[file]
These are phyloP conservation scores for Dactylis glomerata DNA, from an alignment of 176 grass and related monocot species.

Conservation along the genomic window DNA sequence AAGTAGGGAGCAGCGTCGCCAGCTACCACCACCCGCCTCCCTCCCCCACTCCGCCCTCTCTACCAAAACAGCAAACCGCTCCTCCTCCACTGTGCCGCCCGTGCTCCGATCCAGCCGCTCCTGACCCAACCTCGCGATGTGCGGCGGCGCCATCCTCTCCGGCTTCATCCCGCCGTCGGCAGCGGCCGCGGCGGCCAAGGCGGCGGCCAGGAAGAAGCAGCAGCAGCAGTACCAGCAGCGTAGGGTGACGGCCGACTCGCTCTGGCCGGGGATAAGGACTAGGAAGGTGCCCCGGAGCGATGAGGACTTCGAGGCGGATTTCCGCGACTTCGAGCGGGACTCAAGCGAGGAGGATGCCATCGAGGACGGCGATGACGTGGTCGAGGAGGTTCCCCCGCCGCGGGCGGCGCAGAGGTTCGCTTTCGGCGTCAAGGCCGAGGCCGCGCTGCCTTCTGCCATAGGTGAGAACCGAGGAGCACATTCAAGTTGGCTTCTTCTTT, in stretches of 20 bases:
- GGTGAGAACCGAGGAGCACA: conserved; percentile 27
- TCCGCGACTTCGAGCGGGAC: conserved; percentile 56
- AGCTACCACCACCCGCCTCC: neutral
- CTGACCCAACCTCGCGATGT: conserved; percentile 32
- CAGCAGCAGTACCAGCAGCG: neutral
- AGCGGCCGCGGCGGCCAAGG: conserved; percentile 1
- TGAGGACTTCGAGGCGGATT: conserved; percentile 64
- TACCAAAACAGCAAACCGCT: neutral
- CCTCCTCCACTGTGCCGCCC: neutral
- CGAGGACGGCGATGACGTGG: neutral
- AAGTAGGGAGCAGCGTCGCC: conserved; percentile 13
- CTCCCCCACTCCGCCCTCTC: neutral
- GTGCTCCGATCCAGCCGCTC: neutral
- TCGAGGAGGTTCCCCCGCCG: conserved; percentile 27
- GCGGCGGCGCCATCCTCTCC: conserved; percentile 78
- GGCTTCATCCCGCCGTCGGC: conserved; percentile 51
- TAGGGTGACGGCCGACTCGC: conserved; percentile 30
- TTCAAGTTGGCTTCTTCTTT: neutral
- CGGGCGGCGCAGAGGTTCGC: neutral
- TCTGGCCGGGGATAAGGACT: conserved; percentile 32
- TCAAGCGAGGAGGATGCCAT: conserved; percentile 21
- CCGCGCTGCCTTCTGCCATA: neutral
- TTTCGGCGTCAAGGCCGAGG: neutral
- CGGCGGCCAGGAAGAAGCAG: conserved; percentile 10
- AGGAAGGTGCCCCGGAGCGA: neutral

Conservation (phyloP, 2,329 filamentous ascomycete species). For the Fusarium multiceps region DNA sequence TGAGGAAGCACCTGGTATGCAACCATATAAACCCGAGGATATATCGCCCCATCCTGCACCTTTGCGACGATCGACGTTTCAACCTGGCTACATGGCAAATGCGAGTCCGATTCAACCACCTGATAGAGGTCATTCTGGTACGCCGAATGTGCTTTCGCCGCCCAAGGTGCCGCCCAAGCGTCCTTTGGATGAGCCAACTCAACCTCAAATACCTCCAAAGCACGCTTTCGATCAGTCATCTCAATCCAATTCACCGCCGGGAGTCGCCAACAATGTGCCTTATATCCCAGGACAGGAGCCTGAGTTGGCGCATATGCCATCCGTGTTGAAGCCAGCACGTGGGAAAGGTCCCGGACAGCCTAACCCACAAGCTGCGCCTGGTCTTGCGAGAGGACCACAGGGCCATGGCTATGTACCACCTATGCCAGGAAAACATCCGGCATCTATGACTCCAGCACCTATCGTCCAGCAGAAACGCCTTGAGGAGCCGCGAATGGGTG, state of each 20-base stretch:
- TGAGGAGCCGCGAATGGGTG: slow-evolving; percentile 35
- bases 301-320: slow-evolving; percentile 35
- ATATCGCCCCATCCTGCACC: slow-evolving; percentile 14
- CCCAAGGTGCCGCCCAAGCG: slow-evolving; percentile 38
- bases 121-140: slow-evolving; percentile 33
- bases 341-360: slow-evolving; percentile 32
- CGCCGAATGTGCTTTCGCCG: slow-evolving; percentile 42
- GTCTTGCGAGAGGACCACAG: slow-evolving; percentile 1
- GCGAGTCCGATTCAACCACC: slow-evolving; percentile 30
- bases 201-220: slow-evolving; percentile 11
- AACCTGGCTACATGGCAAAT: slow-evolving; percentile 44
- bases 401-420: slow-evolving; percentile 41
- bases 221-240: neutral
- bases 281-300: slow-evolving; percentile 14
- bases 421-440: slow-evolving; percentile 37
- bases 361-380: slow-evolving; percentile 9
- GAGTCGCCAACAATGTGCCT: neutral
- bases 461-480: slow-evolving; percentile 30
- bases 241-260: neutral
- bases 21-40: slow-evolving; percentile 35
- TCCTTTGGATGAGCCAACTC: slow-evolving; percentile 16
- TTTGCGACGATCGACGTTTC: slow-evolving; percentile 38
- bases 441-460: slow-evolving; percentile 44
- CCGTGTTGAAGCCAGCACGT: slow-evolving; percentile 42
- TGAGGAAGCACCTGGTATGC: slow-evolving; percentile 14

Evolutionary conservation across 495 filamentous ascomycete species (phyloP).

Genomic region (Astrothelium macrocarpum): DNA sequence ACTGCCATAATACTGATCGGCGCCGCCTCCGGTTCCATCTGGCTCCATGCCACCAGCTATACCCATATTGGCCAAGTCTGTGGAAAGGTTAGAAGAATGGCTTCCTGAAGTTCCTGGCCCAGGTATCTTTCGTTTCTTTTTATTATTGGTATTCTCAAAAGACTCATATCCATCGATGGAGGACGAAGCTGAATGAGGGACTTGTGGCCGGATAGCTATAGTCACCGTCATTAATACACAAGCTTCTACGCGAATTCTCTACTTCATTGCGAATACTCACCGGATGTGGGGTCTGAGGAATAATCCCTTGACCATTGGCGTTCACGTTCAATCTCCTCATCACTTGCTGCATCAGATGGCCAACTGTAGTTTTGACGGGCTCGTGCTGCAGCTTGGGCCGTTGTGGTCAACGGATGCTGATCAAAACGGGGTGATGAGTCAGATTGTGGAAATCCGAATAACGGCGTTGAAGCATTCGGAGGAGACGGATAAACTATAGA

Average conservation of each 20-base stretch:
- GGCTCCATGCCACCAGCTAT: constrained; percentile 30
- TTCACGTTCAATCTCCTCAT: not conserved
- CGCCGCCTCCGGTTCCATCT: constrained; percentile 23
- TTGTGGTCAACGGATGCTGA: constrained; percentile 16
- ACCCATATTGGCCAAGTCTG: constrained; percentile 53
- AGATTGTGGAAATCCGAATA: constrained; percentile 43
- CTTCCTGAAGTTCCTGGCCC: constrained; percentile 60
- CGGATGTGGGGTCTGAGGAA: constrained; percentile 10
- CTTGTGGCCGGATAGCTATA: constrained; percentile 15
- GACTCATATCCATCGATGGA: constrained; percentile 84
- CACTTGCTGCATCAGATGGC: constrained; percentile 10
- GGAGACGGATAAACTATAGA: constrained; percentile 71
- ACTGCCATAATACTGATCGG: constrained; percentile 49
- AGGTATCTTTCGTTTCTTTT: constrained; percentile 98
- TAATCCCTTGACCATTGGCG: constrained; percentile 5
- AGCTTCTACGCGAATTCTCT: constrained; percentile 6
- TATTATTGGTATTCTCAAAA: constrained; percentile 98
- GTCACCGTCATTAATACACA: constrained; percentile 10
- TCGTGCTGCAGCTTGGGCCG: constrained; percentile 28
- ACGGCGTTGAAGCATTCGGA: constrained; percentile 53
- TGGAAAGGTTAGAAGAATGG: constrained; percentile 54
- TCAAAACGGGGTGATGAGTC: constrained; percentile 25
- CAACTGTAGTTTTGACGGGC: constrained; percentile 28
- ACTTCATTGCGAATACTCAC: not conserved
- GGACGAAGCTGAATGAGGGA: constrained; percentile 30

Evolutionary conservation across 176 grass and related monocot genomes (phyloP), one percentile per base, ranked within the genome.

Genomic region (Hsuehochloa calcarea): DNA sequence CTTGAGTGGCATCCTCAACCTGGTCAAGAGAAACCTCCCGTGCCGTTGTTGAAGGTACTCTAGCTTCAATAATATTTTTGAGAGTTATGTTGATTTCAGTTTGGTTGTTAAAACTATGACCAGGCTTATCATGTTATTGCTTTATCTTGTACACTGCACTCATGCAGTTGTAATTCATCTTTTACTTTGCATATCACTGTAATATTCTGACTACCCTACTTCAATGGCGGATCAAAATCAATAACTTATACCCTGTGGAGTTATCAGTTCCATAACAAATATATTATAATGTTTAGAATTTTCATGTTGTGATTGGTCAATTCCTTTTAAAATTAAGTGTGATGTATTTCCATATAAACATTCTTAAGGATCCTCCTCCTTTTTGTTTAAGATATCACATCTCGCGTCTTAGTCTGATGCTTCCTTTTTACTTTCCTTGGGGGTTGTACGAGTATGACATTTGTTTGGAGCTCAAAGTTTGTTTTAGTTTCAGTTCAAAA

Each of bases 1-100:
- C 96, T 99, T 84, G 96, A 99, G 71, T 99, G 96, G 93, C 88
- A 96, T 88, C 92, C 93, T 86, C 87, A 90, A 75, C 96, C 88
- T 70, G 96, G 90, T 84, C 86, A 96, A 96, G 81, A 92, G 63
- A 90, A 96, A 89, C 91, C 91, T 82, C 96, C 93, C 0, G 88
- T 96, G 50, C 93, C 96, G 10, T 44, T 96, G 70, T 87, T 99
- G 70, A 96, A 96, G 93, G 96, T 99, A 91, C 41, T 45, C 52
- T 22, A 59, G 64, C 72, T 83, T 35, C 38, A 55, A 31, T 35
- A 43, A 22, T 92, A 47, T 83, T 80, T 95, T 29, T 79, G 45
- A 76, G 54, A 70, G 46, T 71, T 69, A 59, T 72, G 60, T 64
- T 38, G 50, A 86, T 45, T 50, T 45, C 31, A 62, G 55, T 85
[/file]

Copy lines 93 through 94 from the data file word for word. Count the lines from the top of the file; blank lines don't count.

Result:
- A 76, G 54, A 70, G 46, T 71, T 69, A 59, T 72, G 60, T 64
- T 38, G 50, A 86, T 45, T 50, T 45, C 31, A 62, G 55, T 85